After every single Republican blocked debate on the Right To Vote Act, Majority Leader Schumer told his colleagues to pass voting rights or watch democracy unravel.
Schumer was clearly sending a message to Manchin and Sinema, "Members of this body now face a choice. They can follow in the footsteps of our patriotic predecessors in this chamber or they can sit by as the fabric of our democracy unravels before our very eyes." pic.twitter.com/gXebXivwor
— Sarah Reese Jones (@PoliticusSarah) October 20, 2021
Schumer said on the Senate floor:
At the time, the Congress set to work on granting newly-freed slaves the basic freedoms that had long been denied to them. These freedoms were eventually enshrined in the 14th and 15th amendments, granting due process and the right to vote to all citizens regardless of color or race.
Today, these amendments rank as some of the greatest and most revered accomplishments in Congressional history. They are proof that our country is capable of living up to its founding promise, if we are willing to put in the work.
But at the time, the minority party in both chambers refused to offer a single vote for any of the civil rights legislation put forward during Reconstruction. Not one vote. Not one vote. They argued these bills represented nothing more than the partisan interests of the majority—a power grab, they said, from vengeful northerners.
But that didn’t stop the majority. If expanding basic freedoms meant going it alone, that was something they were willing to do. Today, we feel the same way.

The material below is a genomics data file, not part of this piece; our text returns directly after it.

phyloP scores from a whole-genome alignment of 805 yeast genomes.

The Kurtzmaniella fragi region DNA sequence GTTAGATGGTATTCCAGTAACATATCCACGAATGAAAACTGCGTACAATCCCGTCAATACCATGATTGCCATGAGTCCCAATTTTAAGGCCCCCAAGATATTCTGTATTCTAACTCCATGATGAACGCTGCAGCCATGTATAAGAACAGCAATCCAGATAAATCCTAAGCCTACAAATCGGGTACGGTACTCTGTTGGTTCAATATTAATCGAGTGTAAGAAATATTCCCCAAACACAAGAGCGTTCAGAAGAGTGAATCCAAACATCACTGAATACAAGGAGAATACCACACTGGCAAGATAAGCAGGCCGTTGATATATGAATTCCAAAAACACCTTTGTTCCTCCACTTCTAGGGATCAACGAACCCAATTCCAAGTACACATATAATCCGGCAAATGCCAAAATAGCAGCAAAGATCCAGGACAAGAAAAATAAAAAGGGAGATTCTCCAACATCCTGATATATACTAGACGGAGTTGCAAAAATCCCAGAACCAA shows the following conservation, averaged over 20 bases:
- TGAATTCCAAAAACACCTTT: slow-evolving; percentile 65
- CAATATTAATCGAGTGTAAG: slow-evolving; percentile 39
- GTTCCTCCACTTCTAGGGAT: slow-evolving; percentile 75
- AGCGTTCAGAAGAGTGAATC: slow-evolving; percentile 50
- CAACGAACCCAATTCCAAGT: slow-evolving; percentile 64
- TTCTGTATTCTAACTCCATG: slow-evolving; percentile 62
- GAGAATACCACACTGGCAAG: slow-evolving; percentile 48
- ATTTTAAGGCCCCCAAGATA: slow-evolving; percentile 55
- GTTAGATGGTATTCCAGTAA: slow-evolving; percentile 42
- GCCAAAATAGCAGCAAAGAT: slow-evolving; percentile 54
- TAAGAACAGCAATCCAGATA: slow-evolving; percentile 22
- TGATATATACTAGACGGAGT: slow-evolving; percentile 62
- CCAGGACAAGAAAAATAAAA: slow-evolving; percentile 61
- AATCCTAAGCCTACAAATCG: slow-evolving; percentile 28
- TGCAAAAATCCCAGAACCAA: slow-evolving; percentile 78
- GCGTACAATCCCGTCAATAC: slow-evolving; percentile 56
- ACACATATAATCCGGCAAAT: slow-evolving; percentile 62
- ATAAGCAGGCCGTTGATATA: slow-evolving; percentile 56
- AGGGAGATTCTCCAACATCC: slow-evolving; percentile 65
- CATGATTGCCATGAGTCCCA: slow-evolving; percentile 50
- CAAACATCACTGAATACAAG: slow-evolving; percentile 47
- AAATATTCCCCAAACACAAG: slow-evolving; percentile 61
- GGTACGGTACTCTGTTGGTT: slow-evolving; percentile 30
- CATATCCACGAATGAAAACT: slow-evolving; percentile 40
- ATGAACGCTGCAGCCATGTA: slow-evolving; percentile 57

To the patriots after the Civil War, this wasn’t partisan—it was patriotic, and American Democracy is better off today because the patriots in this chamber at that time were undeterred by minority obstruction. Again, today we feel the same way.
Today, the question before the Senate is how we will find a path forward on protecting our freedoms in the 21st century.
Members of this body now face a choice—they can follow in the footsteps of our patriotic predecessors in this chamber. Or they can sit by as the fabric of our democracy unravels before our very eyes.
Schumer Was Talking To Manchin And Sinema
This is the first time on the Senate floor that Majority Leader Schumer has explicitly talked about Democrats going it alone to pass voting rights.
Schumer is making it clear that Democrats are trying to save democracy, and if Manchin and Sinema stand in their way, the responsibility will be on them.
Mr. Easley is the managing editor. He is also a White House Press Pool and a Congressional correspondent for PoliticusUSA. Jason has a Bachelor’s Degree in Political Science. His graduate work focused on public policy, with a specialization in social reform movements.
Awards and Professional Memberships
Member of the Society of Professional Journalists and The American Political Science Association